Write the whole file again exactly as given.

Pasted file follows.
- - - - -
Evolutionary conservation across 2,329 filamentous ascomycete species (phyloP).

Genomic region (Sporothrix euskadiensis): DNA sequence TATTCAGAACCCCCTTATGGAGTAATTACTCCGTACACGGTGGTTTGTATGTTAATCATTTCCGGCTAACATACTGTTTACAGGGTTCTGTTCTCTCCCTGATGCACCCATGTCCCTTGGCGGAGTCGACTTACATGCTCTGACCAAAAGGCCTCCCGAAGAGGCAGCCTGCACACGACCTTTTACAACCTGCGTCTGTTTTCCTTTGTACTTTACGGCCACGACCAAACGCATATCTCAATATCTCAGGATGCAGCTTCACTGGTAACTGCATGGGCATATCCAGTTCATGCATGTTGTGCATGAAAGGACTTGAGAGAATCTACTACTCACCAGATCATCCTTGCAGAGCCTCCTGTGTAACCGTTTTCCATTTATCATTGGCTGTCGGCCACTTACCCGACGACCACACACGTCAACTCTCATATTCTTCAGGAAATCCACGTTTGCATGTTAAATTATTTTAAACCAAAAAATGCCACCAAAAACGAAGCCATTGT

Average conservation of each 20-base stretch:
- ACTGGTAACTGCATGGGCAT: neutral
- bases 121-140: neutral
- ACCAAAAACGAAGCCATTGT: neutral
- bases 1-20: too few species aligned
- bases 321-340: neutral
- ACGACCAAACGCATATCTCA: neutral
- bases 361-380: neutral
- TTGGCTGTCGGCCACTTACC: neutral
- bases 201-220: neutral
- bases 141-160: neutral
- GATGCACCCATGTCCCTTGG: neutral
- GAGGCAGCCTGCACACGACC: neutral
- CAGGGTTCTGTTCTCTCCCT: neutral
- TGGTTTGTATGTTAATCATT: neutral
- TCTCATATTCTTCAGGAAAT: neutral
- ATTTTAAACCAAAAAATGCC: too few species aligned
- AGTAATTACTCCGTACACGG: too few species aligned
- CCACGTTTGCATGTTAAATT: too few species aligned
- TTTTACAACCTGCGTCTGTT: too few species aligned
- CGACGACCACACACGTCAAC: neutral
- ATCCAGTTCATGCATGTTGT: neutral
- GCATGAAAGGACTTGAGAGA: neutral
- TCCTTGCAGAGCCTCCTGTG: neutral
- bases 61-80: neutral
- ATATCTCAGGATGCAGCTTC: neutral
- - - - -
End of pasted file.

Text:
Evolutionary conservation across 2,329 filamentous ascomycete species (phyloP).

Genomic region (Sporothrix euskadiensis): DNA sequence TATTCAGAACCCCCTTATGGAGTAATTACTCCGTACACGGTGGTTTGTATGTTAATCATTTCCGGCTAACATACTGTTTACAGGGTTCTGTTCTCTCCCTGATGCACCCATGTCCCTTGGCGGAGTCGACTTACATGCTCTGACCAAAAGGCCTCCCGAAGAGGCAGCCTGCACACGACCTTTTACAACCTGCGTCTGTTTTCCTTTGTACTTTACGGCCACGACCAAACGCATATCTCAATATCTCAGGATGCAGCTTCACTGGTAACTGCATGGGCATATCCAGTTCATGCATGTTGTGCATGAAAGGACTTGAGAGAATCTACTACTCACCAGATCATCCTTGCAGAGCCTCCTGTGTAACCGTTTTCCATTTATCATTGGCTGTCGGCCACTTACCCGACGACCACACACGTCAACTCTCATATTCTTCAGGAAATCCACGTTTGCATGTTAAATTATTTTAAACCAAAAAATGCCACCAAAAACGAAGCCATTGT

Average conservation of each 20-base stretch:
- ACTGGTAACTGCATGGGCAT: neutral
- bases 121-140: neutral
- ACCAAAAACGAAGCCATTGT: neutral
- bases 1-20: too few species aligned
- bases 321-340: neutral
- ACGACCAAACGCATATCTCA: neutral
- bases 361-380: neutral
- TTGGCTGTCGGCCACTTACC: neutral
- bases 201-220: neutral
- bases 141-160: neutral
- GATGCACCCATGTCCCTTGG: neutral
- GAGGCAGCCTGCACACGACC: neutral
- CAGGGTTCTGTTCTCTCCCT: neutral
- TGGTTTGTATGTTAATCATT: neutral
- TCTCATATTCTTCAGGAAAT: neutral
- ATTTTAAACCAAAAAATGCC: too few species aligned
- AGTAATTACTCCGTACACGG: too few species aligned
- CCACGTTTGCATGTTAAATT: too few species aligned
- TTTTACAACCTGCGTCTGTT: too few species aligned
- CGACGACCACACACGTCAAC: neutral
- ATCCAGTTCATGCATGTTGT: neutral
- GCATGAAAGGACTTGAGAGA: neutral
- TCCTTGCAGAGCCTCCTGTG: neutral
- bases 61-80: neutral
- ATATCTCAGGATGCAGCTTC: neutral